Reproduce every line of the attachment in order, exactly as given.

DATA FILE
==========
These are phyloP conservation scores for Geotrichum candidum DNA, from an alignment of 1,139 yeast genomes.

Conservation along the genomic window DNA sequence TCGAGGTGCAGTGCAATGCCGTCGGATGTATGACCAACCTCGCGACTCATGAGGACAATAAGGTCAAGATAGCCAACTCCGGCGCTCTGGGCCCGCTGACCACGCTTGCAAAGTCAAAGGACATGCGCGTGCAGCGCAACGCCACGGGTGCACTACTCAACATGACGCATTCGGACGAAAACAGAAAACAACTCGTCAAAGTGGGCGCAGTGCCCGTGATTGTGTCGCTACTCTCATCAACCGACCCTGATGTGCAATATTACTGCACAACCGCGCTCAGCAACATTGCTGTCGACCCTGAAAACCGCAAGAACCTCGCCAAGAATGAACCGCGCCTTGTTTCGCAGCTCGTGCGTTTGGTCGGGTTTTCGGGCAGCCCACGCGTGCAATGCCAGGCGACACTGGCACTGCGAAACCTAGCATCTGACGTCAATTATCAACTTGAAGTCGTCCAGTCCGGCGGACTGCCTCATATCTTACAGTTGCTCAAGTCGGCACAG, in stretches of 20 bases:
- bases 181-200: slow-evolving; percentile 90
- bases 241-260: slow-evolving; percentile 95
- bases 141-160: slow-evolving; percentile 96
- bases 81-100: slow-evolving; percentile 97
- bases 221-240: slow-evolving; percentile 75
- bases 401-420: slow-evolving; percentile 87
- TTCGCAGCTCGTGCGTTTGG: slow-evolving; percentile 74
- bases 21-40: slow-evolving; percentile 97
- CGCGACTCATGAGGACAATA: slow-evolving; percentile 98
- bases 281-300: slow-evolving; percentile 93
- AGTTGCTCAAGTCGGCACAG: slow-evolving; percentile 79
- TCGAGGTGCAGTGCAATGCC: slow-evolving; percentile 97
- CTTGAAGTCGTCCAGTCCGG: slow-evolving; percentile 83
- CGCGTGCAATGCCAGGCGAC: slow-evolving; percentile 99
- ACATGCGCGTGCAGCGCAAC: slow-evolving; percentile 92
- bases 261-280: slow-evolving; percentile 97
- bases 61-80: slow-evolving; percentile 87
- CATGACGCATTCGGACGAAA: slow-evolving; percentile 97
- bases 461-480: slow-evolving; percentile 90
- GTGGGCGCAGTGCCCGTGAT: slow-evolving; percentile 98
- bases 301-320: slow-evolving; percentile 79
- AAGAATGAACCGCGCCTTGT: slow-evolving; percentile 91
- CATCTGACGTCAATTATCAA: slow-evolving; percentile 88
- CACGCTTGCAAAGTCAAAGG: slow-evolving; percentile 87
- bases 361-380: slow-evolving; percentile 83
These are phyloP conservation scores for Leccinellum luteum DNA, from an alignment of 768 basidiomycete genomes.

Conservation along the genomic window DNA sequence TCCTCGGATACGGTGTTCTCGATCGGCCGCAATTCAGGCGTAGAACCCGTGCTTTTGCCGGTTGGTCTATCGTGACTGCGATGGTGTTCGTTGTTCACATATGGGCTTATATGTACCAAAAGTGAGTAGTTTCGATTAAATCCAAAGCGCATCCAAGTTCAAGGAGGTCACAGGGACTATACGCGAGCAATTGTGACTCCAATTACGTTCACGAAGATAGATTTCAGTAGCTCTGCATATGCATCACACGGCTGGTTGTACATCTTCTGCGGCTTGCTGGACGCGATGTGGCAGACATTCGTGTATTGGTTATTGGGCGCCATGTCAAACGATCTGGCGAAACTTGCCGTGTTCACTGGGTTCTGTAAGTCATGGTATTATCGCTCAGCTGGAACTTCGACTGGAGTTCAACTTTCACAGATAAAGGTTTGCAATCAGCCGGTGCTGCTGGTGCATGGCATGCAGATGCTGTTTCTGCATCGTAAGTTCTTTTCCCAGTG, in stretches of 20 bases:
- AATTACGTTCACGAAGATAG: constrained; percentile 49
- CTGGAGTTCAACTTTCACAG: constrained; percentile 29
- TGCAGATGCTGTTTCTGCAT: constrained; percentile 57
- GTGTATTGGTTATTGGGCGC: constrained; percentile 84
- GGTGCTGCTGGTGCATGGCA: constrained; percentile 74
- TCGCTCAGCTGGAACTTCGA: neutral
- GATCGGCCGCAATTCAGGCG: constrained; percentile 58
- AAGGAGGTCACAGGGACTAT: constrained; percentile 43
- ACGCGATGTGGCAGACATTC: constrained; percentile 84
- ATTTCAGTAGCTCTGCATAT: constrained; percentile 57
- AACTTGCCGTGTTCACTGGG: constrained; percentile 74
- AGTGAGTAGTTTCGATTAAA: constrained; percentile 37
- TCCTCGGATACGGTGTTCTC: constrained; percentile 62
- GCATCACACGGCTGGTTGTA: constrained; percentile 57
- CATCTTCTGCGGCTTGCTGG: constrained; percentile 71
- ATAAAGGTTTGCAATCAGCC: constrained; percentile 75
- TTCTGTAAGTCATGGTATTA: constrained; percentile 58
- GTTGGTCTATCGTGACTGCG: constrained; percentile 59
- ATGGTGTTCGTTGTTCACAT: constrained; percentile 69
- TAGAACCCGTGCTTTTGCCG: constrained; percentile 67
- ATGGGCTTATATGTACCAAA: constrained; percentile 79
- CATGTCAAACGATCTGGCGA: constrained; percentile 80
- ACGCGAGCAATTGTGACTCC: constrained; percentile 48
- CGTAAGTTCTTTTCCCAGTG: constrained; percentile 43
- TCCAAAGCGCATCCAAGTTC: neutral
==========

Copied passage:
These are phyloP conservation scores for Geotrichum candidum DNA, from an alignment of 1,139 yeast genomes.

Conservation along the genomic window DNA sequence TCGAGGTGCAGTGCAATGCCGTCGGATGTATGACCAACCTCGCGACTCATGAGGACAATAAGGTCAAGATAGCCAACTCCGGCGCTCTGGGCCCGCTGACCACGCTTGCAAAGTCAAAGGACATGCGCGTGCAGCGCAACGCCACGGGTGCACTACTCAACATGACGCATTCGGACGAAAACAGAAAACAACTCGTCAAAGTGGGCGCAGTGCCCGTGATTGTGTCGCTACTCTCATCAACCGACCCTGATGTGCAATATTACTGCACAACCGCGCTCAGCAACATTGCTGTCGACCCTGAAAACCGCAAGAACCTCGCCAAGAATGAACCGCGCCTTGTTTCGCAGCTCGTGCGTTTGGTCGGGTTTTCGGGCAGCCCACGCGTGCAATGCCAGGCGACACTGGCACTGCGAAACCTAGCATCTGACGTCAATTATCAACTTGAAGTCGTCCAGTCCGGCGGACTGCCTCATATCTTACAGTTGCTCAAGTCGGCACAG, in stretches of 20 bases:
- bases 181-200: slow-evolving; percentile 90
- bases 241-260: slow-evolving; percentile 95
- bases 141-160: slow-evolving; percentile 96
- bases 81-100: slow-evolving; percentile 97
- bases 221-240: slow-evolving; percentile 75
- bases 401-420: slow-evolving; percentile 87
- TTCGCAGCTCGTGCGTTTGG: slow-evolving; percentile 74
- bases 21-40: slow-evolving; percentile 97
- CGCGACTCATGAGGACAATA: slow-evolving; percentile 98
- bases 281-300: slow-evolving; percentile 93
- AGTTGCTCAAGTCGGCACAG: slow-evolving; percentile 79
- TCGAGGTGCAGTGCAATGCC: slow-evolving; percentile 97
- CTTGAAGTCGTCCAGTCCGG: slow-evolving; percentile 83
- CGCGTGCAATGCCAGGCGAC: slow-evolving; percentile 99
- ACATGCGCGTGCAGCGCAAC: slow-evolving; percentile 92
- bases 261-280: slow-evolving; percentile 97
- bases 61-80: slow-evolving; percentile 87
- CATGACGCATTCGGACGAAA: slow-evolving; percentile 97
- bases 461-480: slow-evolving; percentile 90
- GTGGGCGCAGTGCCCGTGAT: slow-evolving; percentile 98
- bases 301-320: slow-evolving; percentile 79
- AAGAATGAACCGCGCCTTGT: slow-evolving; percentile 91
- CATCTGACGTCAATTATCAA: slow-evolving; percentile 88
- CACGCTTGCAAAGTCAAAGG: slow-evolving; percentile 87
- bases 361-380: slow-evolving; percentile 83
These are phyloP conservation scores for Leccinellum luteum DNA, from an alignment of 768 basidiomycete genomes.

Conservation along the genomic window DNA sequence TCCTCGGATACGGTGTTCTCGATCGGCCGCAATTCAGGCGTAGAACCCGTGCTTTTGCCGGTTGGTCTATCGTGACTGCGATGGTGTTCGTTGTTCACATATGGGCTTATATGTACCAAAAGTGAGTAGTTTCGATTAAATCCAAAGCGCATCCAAGTTCAAGGAGGTCACAGGGACTATACGCGAGCAATTGTGACTCCAATTACGTTCACGAAGATAGATTTCAGTAGCTCTGCATATGCATCACACGGCTGGTTGTACATCTTCTGCGGCTTGCTGGACGCGATGTGGCAGACATTCGTGTATTGGTTATTGGGCGCCATGTCAAACGATCTGGCGAAACTTGCCGTGTTCACTGGGTTCTGTAAGTCATGGTATTATCGCTCAGCTGGAACTTCGACTGGAGTTCAACTTTCACAGATAAAGGTTTGCAATCAGCCGGTGCTGCTGGTGCATGGCATGCAGATGCTGTTTCTGCATCGTAAGTTCTTTTCCCAGTG, in stretches of 20 bases:
- AATTACGTTCACGAAGATAG: constrained; percentile 49
- CTGGAGTTCAACTTTCACAG: constrained; percentile 29
- TGCAGATGCTGTTTCTGCAT: constrained; percentile 57
- GTGTATTGGTTATTGGGCGC: constrained; percentile 84
- GGTGCTGCTGGTGCATGGCA: constrained; percentile 74
- TCGCTCAGCTGGAACTTCGA: neutral
- GATCGGCCGCAATTCAGGCG: constrained; percentile 58
- AAGGAGGTCACAGGGACTAT: constrained; percentile 43
- ACGCGATGTGGCAGACATTC: constrained; percentile 84
- ATTTCAGTAGCTCTGCATAT: constrained; percentile 57
- AACTTGCCGTGTTCACTGGG: constrained; percentile 74
- AGTGAGTAGTTTCGATTAAA: constrained; percentile 37
- TCCTCGGATACGGTGTTCTC: constrained; percentile 62
- GCATCACACGGCTGGTTGTA: constrained; percentile 57
- CATCTTCTGCGGCTTGCTGG: constrained; percentile 71
- ATAAAGGTTTGCAATCAGCC: constrained; percentile 75
- TTCTGTAAGTCATGGTATTA: constrained; percentile 58
- GTTGGTCTATCGTGACTGCG: constrained; percentile 59
- ATGGTGTTCGTTGTTCACAT: constrained; percentile 69
- TAGAACCCGTGCTTTTGCCG: constrained; percentile 67
- ATGGGCTTATATGTACCAAA: constrained; percentile 79
- CATGTCAAACGATCTGGCGA: constrained; percentile 80
- ACGCGAGCAATTGTGACTCC: constrained; percentile 48
- CGTAAGTTCTTTTCCCAGTG: constrained; percentile 43
- TCCAAAGCGCATCCAAGTTC: neutral